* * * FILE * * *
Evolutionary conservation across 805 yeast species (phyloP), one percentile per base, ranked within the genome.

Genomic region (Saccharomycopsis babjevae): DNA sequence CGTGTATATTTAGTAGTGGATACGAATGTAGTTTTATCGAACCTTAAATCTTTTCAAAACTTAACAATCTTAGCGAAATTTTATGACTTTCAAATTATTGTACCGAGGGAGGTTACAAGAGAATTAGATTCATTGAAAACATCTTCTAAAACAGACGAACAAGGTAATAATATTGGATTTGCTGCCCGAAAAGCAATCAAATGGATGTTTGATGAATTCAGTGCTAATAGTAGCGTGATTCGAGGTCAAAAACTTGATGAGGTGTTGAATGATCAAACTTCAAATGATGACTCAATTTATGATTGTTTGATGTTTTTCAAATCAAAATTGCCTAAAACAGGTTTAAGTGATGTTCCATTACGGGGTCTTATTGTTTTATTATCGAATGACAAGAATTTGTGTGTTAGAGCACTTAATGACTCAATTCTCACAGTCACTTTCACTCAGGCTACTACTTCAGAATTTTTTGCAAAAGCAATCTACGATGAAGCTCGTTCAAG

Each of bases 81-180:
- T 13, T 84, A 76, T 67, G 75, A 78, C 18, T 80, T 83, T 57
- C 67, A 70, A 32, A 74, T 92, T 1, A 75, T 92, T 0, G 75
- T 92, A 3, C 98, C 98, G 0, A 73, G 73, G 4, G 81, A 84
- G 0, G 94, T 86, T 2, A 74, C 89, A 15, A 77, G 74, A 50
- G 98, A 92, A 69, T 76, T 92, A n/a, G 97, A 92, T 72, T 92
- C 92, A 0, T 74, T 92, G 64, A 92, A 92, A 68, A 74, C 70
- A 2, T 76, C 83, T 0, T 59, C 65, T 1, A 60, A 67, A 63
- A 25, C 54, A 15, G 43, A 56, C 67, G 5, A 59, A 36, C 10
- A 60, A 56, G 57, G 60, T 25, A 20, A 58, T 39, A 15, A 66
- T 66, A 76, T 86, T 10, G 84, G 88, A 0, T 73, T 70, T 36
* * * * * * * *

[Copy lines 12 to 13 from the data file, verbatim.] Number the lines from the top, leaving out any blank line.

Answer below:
- A 60, A 56, G 57, G 60, T 25, A 20, A 58, T 39, A 15, A 66
- T 66, A 76, T 86, T 10, G 84, G 88, A 0, T 73, T 70, T 36